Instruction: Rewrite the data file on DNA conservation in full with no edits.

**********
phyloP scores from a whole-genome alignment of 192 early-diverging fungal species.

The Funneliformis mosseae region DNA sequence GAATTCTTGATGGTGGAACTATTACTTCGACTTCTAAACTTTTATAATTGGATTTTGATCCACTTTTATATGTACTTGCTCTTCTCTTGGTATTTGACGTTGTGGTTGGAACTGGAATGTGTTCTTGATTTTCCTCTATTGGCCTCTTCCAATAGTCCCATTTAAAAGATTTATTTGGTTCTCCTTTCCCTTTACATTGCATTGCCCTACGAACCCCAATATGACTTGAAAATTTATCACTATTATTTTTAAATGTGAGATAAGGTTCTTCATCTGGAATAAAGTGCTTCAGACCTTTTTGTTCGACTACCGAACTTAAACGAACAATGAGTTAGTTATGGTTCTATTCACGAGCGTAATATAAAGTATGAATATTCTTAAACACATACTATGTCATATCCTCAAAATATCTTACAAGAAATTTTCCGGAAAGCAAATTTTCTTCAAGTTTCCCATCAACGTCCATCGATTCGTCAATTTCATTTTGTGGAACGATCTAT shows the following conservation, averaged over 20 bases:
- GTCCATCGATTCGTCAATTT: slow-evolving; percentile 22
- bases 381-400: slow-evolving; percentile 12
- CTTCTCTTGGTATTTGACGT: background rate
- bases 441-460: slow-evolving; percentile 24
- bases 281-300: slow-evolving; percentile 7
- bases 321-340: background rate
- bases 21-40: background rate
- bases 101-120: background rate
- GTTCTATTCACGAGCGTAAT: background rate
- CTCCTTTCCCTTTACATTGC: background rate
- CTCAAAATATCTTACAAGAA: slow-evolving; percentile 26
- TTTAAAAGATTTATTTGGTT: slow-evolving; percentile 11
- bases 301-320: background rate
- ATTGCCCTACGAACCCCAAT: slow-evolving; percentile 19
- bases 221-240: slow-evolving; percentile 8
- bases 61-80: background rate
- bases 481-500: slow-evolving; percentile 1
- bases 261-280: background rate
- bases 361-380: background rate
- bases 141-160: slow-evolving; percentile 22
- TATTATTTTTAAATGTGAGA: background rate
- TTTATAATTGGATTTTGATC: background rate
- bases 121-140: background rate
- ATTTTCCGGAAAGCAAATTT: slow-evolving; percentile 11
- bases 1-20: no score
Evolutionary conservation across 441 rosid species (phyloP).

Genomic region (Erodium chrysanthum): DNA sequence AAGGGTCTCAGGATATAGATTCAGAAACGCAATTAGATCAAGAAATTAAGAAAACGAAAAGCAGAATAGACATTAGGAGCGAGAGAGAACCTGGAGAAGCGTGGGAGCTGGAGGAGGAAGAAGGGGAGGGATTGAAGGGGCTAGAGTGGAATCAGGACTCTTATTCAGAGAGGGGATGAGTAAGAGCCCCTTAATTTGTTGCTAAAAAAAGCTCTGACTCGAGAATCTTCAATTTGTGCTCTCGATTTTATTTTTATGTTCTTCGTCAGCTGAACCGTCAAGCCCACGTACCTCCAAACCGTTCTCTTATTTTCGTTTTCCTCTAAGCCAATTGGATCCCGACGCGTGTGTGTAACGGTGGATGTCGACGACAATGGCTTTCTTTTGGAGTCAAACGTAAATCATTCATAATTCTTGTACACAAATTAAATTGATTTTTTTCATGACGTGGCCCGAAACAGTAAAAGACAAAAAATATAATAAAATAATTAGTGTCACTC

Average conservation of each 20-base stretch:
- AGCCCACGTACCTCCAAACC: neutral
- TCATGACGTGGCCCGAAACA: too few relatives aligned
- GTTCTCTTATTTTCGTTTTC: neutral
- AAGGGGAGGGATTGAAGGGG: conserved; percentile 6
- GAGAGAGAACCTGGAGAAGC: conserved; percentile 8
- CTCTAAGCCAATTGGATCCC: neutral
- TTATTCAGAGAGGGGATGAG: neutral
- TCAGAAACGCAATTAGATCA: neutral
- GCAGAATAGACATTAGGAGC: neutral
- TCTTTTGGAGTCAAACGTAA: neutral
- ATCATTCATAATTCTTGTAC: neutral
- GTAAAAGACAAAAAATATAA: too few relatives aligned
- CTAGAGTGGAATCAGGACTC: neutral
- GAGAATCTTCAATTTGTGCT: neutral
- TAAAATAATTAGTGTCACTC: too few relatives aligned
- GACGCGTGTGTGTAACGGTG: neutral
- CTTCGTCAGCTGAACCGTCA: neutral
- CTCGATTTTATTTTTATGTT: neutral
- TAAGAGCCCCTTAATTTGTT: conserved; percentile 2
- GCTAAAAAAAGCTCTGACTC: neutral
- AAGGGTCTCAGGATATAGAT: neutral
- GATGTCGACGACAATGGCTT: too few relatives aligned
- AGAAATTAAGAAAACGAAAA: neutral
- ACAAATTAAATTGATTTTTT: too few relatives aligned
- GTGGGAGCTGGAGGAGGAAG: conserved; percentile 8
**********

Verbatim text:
phyloP scores from a whole-genome alignment of 192 early-diverging fungal species.

The Funneliformis mosseae region DNA sequence GAATTCTTGATGGTGGAACTATTACTTCGACTTCTAAACTTTTATAATTGGATTTTGATCCACTTTTATATGTACTTGCTCTTCTCTTGGTATTTGACGTTGTGGTTGGAACTGGAATGTGTTCTTGATTTTCCTCTATTGGCCTCTTCCAATAGTCCCATTTAAAAGATTTATTTGGTTCTCCTTTCCCTTTACATTGCATTGCCCTACGAACCCCAATATGACTTGAAAATTTATCACTATTATTTTTAAATGTGAGATAAGGTTCTTCATCTGGAATAAAGTGCTTCAGACCTTTTTGTTCGACTACCGAACTTAAACGAACAATGAGTTAGTTATGGTTCTATTCACGAGCGTAATATAAAGTATGAATATTCTTAAACACATACTATGTCATATCCTCAAAATATCTTACAAGAAATTTTCCGGAAAGCAAATTTTCTTCAAGTTTCCCATCAACGTCCATCGATTCGTCAATTTCATTTTGTGGAACGATCTAT shows the following conservation, averaged over 20 bases:
- GTCCATCGATTCGTCAATTT: slow-evolving; percentile 22
- bases 381-400: slow-evolving; percentile 12
- CTTCTCTTGGTATTTGACGT: background rate
- bases 441-460: slow-evolving; percentile 24
- bases 281-300: slow-evolving; percentile 7
- bases 321-340: background rate
- bases 21-40: background rate
- bases 101-120: background rate
- GTTCTATTCACGAGCGTAAT: background rate
- CTCCTTTCCCTTTACATTGC: background rate
- CTCAAAATATCTTACAAGAA: slow-evolving; percentile 26
- TTTAAAAGATTTATTTGGTT: slow-evolving; percentile 11
- bases 301-320: background rate
- ATTGCCCTACGAACCCCAAT: slow-evolving; percentile 19
- bases 221-240: slow-evolving; percentile 8
- bases 61-80: background rate
- bases 481-500: slow-evolving; percentile 1
- bases 261-280: background rate
- bases 361-380: background rate
- bases 141-160: slow-evolving; percentile 22
- TATTATTTTTAAATGTGAGA: background rate
- TTTATAATTGGATTTTGATC: background rate
- bases 121-140: background rate
- ATTTTCCGGAAAGCAAATTT: slow-evolving; percentile 11
- bases 1-20: no score
Evolutionary conservation across 441 rosid species (phyloP).

Genomic region (Erodium chrysanthum): DNA sequence AAGGGTCTCAGGATATAGATTCAGAAACGCAATTAGATCAAGAAATTAAGAAAACGAAAAGCAGAATAGACATTAGGAGCGAGAGAGAACCTGGAGAAGCGTGGGAGCTGGAGGAGGAAGAAGGGGAGGGATTGAAGGGGCTAGAGTGGAATCAGGACTCTTATTCAGAGAGGGGATGAGTAAGAGCCCCTTAATTTGTTGCTAAAAAAAGCTCTGACTCGAGAATCTTCAATTTGTGCTCTCGATTTTATTTTTATGTTCTTCGTCAGCTGAACCGTCAAGCCCACGTACCTCCAAACCGTTCTCTTATTTTCGTTTTCCTCTAAGCCAATTGGATCCCGACGCGTGTGTGTAACGGTGGATGTCGACGACAATGGCTTTCTTTTGGAGTCAAACGTAAATCATTCATAATTCTTGTACACAAATTAAATTGATTTTTTTCATGACGTGGCCCGAAACAGTAAAAGACAAAAAATATAATAAAATAATTAGTGTCACTC

Average conservation of each 20-base stretch:
- AGCCCACGTACCTCCAAACC: neutral
- TCATGACGTGGCCCGAAACA: too few relatives aligned
- GTTCTCTTATTTTCGTTTTC: neutral
- AAGGGGAGGGATTGAAGGGG: conserved; percentile 6
- GAGAGAGAACCTGGAGAAGC: conserved; percentile 8
- CTCTAAGCCAATTGGATCCC: neutral
- TTATTCAGAGAGGGGATGAG: neutral
- TCAGAAACGCAATTAGATCA: neutral
- GCAGAATAGACATTAGGAGC: neutral
- TCTTTTGGAGTCAAACGTAA: neutral
- ATCATTCATAATTCTTGTAC: neutral
- GTAAAAGACAAAAAATATAA: too few relatives aligned
- CTAGAGTGGAATCAGGACTC: neutral
- GAGAATCTTCAATTTGTGCT: neutral
- TAAAATAATTAGTGTCACTC: too few relatives aligned
- GACGCGTGTGTGTAACGGTG: neutral
- CTTCGTCAGCTGAACCGTCA: neutral
- CTCGATTTTATTTTTATGTT: neutral
- TAAGAGCCCCTTAATTTGTT: conserved; percentile 2
- GCTAAAAAAAGCTCTGACTC: neutral
- AAGGGTCTCAGGATATAGAT: neutral
- GATGTCGACGACAATGGCTT: too few relatives aligned
- AGAAATTAAGAAAACGAAAA: neutral
- ACAAATTAAATTGATTTTTT: too few relatives aligned
- GTGGGAGCTGGAGGAGGAAG: conserved; percentile 8